1 Kings 19:9a, 11-13a
Psalm 85:9, 10, 11-12, 13-14
Today’s Liturgy of the Word is a hymn to God’s majesty and power. Elijah doesn’t hide his face when the wind, earthquake and fire pass by. These things are nothing in comparison to the power of God’s presence, manifested in a gentle, tiny whispering sound that penetrates deep into the heart of man. In the Gospel, the wind, the waves and the storm can do no harm to Jesus, the Son of God, who walks on the waters.
The story of Elijah, hidden in a cave on Mount Horeb, recalls the story of Moses, hidden in the cleft of the rock on Mount Sinai. It is possible that Horeb and Sinai were the same mountain. Moses asks to see God’s glory and God grants him a glimpse of the glory of his back. As God passes by he proclaims his name: “I Am Who Am. I Am Who Am, a God merciful and gracious, slow to anger; and abounding in mercy and faithfulness…” (Exodus 34:6).
When Elijah encounters God, he is fleeing the wrath of Jezebel. He had just triumphed over the 450 prophets of Baal and saw the end of the drought coming on the horizon. When Jezebel heard about all that Elijah had done, she begins to pursue him in order to kill him. Elijah is brought to the point of despair and asks God to take his life. Instead, God gives him food and water and strengthens him for a forty day journey to Mount Horeb, the Mountain of the Lord.
The voice of the Lord asks him: “What are you doing here, Elijah?” He responds that Israel has forsaken the covenant (made with the Lord on that very mountain) and that he is the only one left who keeps the covenant. God tells him that there are still seven thousand in Israel who do not worship Baal. As well, God gives him instructions that will bring about punishment on Israel and on who to appoint as his successor as prophet to Israel.
On the mountain, Elijah learns like Moses that the Lord is faithful and merciful, slow to anger. God forgives transgression and sin, but will not clear the guilty. The Lord forgives those who approach him in humility and love; but those who refuse to approach God and choose to remain in their pride and sin, bring condemnation upon themselves.
In the Gospel, we see another manifestation of God’s power and a revelation of who Jesus is. When the Apostles hear Jesus’ voice, they no longer think they are seeing a ghost. Jesus says: “It is I” or “I Am”. “So understood, the statement recalls the Lord’s words to Moses from the burning bush: ‘I am who I am’ (Exod 3:14). […] for those with ears to hear, Jesus’ declaration is nothing less than a claim to divinity using the familiar words of scriptural revelation” (C. Mitch and E. Sri, The Gospel of Matthew, Baker Academic, 192). In the end, Peter and the other apostles in the boat are brought to faith in Jesus’ divinity: “Truly, you are the Son of God”.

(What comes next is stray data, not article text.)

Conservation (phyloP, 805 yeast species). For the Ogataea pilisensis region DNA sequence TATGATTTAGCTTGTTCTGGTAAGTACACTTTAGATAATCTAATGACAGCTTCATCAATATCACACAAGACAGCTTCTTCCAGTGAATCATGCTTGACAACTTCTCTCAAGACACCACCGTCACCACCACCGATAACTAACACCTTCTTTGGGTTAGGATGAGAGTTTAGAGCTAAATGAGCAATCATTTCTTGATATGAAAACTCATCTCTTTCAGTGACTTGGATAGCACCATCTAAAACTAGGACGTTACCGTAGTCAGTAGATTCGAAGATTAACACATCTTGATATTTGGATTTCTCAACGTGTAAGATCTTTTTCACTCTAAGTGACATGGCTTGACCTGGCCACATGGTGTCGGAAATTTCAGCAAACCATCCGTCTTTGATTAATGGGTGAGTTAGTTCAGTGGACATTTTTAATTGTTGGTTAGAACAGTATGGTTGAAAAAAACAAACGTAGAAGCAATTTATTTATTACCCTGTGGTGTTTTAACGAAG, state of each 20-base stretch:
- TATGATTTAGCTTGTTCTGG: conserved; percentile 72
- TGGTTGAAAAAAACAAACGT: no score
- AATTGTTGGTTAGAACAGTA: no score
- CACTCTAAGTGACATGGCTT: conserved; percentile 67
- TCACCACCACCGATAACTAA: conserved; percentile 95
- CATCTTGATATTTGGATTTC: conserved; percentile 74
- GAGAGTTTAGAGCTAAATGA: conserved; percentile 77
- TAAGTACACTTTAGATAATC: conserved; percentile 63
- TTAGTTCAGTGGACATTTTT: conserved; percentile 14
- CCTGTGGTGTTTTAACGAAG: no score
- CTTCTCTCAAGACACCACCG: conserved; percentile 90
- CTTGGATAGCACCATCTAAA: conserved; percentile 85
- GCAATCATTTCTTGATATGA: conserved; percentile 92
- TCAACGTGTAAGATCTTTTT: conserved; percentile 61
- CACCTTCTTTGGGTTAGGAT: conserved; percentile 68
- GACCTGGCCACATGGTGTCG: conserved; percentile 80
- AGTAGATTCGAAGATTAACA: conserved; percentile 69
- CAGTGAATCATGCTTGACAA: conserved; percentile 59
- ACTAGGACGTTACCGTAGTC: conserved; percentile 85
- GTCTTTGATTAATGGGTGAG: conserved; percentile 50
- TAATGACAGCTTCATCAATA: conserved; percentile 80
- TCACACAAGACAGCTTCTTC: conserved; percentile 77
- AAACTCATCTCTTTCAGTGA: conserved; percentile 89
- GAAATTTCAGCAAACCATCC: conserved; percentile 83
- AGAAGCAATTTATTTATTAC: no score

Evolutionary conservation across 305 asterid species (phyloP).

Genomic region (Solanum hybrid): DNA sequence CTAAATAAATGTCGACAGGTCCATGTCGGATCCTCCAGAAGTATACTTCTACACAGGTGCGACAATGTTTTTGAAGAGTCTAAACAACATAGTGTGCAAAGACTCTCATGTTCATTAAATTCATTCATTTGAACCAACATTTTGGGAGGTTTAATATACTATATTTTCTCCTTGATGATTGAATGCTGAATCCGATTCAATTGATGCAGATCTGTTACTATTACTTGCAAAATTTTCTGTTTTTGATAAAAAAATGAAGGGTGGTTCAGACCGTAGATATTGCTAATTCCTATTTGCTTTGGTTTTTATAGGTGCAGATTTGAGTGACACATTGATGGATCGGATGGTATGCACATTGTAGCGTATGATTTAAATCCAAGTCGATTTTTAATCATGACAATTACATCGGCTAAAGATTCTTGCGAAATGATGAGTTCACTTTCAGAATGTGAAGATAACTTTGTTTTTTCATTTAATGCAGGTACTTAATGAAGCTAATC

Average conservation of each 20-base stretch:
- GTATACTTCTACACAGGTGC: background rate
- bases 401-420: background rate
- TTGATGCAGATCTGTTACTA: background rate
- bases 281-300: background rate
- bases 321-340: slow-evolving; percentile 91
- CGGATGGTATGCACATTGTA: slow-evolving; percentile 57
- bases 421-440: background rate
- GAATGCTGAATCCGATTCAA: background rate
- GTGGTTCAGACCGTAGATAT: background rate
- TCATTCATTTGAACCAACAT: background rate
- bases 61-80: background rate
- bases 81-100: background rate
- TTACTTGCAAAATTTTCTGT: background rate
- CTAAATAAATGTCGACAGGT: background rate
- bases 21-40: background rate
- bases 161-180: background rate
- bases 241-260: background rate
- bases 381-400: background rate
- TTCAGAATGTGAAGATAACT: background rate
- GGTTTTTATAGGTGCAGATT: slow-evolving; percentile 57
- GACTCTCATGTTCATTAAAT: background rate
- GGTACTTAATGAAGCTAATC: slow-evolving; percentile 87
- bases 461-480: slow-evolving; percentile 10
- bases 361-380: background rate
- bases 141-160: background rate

Paul’s Letter to the Romans recalls the great things that God has done through his people Israel. He highlights seven of them: adoption, glory, covenants, the giving of the law, worship, promises, and the patriarchs. God chose Israel to be his people and called them to be a kingdom of priests. God’s glory descended upon Mount Sinai, upon the meeting tent and filled Solomon’s Temple. God made covenants with Abraham, Moses, and David. He gave them the law that taught them love for God and for neighbor. He taught them how to worship him with psalms of praise, thanksgiving, sacrificial offerings and penitential rites. He fulfilled his promises to Abraham and to David. He is the God of the living, of Abraham, Isaac and Jacob. What is more, Jesus Christ, the only begotten Son of God, is descendant, according to the flesh, of the Patriarchs and David.
God continues to do great things for us, his people, and continues to manifest his name to us. Through Baptism, we have become adopted sons and daughters of God. We behold his glory in Jesus Christ and will behold his glory in heaven. He gave us the New Covenant and the New Law through Jesus Christ. We now worship him in Spirit and in Truth. We are heirs to the promise. We are descendants of Abraham through faith.
Today, we, like Elijah and the Apostles, hear God’s voice and his Word over the winds and waves of our lives. It is a powerful voice that cuts to the heart: “For the word of God is living and active, sharper than any two-edged sword, piercing to the division of soul and spirit, of joints and marrow, and discerning the thoughts and intentions of the heart” (Hebrews 4:12). There, in our hearts, our inner sanctuary, we welcome God and ask that he reign more fully in us.
Readers may contact Father Jason Mitchell at [email protected].